Over the past few days the new EU data protection laws have been passed which will for the first time in 20 years rewrite the requirements and responsibilities of those who store data. It will also give more rights to the users who have data stored.
The new General Data Protection Regulation (GDPR) will require many businesses to re-think and rework their current strategies. One area which interested me was in the effect of the GDPR on cloud service providers.
I have studied many articles and discusssions and thought I could take the main points and simplify them here.
First some terminology
Data Controller - The business who actually owns the data
Data Processor - The cloud provider
The current situation:
All of the responsibility of data protection currently lies with the Data Controller. The Data Processor basically facilitates a platform on which the systems run.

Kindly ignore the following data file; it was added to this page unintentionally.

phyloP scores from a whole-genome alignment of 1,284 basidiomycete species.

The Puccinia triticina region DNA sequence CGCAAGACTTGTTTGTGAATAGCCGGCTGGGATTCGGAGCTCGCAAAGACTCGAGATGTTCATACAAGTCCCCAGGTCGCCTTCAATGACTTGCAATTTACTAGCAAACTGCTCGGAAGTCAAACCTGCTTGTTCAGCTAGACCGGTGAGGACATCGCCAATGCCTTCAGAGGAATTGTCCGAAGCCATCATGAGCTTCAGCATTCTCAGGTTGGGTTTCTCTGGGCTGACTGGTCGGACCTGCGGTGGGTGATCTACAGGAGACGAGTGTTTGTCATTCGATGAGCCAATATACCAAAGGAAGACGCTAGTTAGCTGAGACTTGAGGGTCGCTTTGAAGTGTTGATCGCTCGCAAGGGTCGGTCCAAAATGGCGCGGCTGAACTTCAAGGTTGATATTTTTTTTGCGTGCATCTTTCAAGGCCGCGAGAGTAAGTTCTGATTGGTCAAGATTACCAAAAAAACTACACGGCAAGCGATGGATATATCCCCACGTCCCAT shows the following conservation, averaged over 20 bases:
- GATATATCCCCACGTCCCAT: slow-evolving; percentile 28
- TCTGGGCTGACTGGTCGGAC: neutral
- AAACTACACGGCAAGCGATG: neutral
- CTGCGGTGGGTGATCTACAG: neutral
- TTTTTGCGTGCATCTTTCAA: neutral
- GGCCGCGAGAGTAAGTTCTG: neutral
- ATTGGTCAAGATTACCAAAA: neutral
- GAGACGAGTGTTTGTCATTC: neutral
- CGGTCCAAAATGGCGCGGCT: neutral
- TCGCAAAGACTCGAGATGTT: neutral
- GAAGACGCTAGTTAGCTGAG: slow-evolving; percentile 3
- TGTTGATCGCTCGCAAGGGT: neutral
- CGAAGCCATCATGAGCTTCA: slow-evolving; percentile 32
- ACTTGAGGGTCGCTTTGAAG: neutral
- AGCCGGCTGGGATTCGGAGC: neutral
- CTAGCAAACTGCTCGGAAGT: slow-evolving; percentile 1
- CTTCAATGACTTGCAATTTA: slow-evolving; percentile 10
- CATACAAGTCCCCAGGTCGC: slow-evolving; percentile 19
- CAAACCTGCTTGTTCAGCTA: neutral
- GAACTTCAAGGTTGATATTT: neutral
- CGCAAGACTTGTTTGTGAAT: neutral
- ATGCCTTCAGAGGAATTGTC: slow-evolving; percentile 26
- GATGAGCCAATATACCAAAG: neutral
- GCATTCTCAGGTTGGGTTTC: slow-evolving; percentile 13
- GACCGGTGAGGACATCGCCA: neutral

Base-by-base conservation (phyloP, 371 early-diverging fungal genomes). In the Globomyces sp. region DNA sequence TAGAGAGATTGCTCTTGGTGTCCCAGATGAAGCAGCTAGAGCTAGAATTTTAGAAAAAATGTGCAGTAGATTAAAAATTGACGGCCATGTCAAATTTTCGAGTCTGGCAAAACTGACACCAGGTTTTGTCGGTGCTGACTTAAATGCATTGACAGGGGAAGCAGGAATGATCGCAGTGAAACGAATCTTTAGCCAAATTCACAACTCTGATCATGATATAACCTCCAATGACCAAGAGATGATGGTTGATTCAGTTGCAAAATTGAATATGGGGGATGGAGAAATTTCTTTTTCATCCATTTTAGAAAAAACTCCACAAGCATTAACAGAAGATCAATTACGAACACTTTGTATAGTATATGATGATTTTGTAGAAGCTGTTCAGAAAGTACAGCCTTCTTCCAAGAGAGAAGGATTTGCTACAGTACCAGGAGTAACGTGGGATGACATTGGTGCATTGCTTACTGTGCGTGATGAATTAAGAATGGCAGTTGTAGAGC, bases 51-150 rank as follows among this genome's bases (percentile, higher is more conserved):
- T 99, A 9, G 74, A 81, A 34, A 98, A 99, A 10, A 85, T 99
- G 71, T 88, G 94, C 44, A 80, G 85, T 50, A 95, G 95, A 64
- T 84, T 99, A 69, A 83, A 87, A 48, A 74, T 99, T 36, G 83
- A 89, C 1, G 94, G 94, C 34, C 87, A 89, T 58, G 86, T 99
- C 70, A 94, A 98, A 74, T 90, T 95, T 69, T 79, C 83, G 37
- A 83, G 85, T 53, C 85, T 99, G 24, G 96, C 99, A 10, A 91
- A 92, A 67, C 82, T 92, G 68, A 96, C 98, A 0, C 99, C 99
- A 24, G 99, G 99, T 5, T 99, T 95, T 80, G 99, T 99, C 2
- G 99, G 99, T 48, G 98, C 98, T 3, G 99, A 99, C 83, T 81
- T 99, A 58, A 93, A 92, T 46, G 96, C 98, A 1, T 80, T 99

With the introduction of the GDPR
Both the Data Controller and the Data Processor will be responsible for the data.
A breach will need to be reported in 72 hours and fines will fall into one of two categories depending on specific criteria.
2% of global annual turnover or €10 million
4% of global annual turnover or €20 million
Obviously the new regulations will cover many more aspects in much more detail and clarity, but it doesn't take much to assume that there will be a rise in service costs due to the extra responsibility being placed on both the businesses and cloud providers.
Monday, 18 April 2016
Friday, 15 April 2016
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